“There has been one constant in my family. One thing that got us over war and death, that has seen us celebrate and come together: Mardi Gras. At the end of the day, Mardi Gras is in our blood, and we love every moment of it.”
Mobile Mask Editor and Publisher Steve Joynt entered the 2014 Southeastern Literary Tourism Initiative writing contest. The assignment: Write a short story of less than 2,000 words about an attraction in the Mobile Bay area. He, of course, chose Mardi Gras as his attraction, and his entry took third place in the contest. Here's his entry:
THE MOTHER OF MYSTICS
The lawyers around the long wooden conference table closed their laptops and started shuffling folders. Gray Hunley, head of the firm, fixed his gaze on the other end of the table.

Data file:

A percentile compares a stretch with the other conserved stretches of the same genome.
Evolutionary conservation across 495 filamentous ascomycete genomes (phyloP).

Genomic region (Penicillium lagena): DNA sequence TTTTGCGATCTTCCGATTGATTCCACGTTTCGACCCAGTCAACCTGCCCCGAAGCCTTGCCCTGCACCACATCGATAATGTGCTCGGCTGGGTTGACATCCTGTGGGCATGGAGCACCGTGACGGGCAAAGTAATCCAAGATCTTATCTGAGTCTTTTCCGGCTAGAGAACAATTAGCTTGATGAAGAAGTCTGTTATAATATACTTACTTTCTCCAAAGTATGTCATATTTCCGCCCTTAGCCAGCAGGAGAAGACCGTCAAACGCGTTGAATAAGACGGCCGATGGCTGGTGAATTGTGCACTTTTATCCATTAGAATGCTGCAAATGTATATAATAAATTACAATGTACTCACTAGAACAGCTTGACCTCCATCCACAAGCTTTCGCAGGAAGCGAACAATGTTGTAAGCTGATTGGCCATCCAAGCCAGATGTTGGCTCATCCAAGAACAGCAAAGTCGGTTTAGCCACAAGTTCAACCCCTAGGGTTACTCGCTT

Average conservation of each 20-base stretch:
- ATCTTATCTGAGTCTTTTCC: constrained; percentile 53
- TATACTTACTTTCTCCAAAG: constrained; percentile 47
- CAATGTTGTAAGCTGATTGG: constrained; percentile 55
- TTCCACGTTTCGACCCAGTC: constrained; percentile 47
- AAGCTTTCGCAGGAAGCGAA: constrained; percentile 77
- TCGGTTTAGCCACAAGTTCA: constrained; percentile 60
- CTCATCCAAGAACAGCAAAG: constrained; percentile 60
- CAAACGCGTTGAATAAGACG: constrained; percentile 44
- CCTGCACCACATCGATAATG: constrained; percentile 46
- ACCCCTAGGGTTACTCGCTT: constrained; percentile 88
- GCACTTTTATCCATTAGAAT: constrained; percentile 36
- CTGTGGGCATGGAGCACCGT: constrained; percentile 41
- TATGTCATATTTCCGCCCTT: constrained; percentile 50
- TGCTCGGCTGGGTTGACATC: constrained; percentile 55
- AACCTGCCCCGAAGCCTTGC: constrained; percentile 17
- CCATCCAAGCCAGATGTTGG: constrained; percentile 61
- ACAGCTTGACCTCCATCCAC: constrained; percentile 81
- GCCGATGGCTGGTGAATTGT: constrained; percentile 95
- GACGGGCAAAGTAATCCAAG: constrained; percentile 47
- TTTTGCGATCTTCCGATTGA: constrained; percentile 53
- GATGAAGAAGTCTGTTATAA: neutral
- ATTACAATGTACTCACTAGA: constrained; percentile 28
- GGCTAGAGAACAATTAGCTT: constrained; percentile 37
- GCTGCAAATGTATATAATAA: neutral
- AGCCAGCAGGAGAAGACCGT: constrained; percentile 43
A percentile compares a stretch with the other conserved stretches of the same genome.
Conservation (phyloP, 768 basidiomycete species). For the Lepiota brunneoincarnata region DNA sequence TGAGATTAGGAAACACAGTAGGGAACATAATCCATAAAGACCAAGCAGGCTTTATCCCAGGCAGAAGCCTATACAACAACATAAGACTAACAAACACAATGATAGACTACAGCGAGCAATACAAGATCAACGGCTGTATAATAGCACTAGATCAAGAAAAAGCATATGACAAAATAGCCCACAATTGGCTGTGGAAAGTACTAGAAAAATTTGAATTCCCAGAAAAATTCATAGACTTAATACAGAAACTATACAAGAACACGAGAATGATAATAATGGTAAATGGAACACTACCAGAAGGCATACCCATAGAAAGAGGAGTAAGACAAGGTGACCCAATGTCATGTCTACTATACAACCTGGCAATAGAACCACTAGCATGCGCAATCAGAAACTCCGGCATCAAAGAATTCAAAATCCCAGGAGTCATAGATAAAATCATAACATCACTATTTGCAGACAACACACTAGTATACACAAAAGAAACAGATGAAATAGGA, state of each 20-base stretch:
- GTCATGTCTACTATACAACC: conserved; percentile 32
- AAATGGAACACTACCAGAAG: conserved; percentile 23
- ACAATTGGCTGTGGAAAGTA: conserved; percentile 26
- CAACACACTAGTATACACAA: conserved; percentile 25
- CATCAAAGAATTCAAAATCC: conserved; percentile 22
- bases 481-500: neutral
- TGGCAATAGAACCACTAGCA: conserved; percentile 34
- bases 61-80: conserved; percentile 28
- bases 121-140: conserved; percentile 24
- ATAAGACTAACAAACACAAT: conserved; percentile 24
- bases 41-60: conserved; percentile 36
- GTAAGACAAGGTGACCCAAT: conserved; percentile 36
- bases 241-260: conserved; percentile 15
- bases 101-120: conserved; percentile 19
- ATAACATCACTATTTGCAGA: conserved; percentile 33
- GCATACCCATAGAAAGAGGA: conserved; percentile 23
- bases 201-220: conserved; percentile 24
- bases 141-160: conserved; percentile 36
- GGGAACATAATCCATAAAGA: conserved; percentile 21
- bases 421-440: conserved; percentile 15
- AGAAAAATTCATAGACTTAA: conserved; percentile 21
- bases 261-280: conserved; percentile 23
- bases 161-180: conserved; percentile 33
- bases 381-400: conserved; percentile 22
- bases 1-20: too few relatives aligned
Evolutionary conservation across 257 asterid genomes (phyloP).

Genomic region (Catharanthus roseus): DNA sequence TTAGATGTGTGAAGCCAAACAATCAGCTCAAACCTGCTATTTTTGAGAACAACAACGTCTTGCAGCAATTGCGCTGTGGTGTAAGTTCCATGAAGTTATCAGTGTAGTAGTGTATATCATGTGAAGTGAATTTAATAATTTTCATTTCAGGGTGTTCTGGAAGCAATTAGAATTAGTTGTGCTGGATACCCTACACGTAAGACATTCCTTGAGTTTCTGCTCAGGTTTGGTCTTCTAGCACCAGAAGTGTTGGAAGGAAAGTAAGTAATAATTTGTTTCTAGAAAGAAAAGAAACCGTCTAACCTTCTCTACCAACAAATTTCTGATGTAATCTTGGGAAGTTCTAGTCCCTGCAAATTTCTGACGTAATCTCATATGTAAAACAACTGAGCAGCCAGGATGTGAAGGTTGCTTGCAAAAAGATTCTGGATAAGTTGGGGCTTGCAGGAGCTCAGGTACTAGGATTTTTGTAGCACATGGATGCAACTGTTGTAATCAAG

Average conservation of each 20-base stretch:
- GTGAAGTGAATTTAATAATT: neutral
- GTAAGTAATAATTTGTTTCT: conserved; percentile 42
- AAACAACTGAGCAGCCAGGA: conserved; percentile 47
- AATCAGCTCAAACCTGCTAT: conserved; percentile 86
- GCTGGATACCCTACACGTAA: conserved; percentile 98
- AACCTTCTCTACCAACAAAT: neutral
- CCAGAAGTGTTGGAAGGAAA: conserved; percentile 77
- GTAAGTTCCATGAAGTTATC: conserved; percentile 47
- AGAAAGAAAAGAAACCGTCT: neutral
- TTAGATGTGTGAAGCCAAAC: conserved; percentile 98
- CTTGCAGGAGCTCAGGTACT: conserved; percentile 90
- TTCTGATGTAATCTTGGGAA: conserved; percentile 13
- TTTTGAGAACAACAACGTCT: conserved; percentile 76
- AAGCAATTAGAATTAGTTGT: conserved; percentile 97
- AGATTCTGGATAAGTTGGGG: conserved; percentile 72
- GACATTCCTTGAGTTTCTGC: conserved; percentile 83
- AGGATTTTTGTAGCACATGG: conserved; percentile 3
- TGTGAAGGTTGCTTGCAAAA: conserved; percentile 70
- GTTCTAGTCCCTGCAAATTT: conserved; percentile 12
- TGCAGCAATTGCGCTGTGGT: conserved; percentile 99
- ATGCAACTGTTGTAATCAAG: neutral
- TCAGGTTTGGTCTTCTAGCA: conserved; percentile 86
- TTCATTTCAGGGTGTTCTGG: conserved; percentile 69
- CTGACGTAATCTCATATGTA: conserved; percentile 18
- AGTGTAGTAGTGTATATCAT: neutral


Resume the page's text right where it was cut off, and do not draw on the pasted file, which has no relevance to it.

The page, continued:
“Brad, we sure appreciate you dropping everything on such short notice to come down here and help us through this,” Gray said in a refined Southern accent that had been generations in the making.
“Oh, that’s OK,” Brad Dawson said, packing his portfolio into his black travel bag. “It was a real hardship, leaving Chicago in February for 68 degrees here in Mobile.”
There were chuckles all around, and Gray smiled and asked, “When’s your flight back?”
“Actually, not until the morning,” Brad replied. “I wasn’t sure how long this would take.”
“Well, then,” Gray said. “You’ll have to check out the parade tonight.”
“Parade?” Brad responded. “What’s the occasion?” He looked around and saw grins and shaking heads.
Stephanie Brooks, one of the partners, looked at Brad with a hint of pity and said, “It’s Mardi Gras. Didn’t you know?”
“Mardi Gras?” Brad said. “I thought that was a New Orleans thing.”
The others looked back at Gray, and he leaned back. “We have heard that the folks in New Orleans do have something of a Mardi Gras,” Gray proclaimed. “But here in Mobile, we’ve been doing Mardi Gras for close to 150 years. Mobile is, after all, the Mother of Mystics.”
Brad looked confused.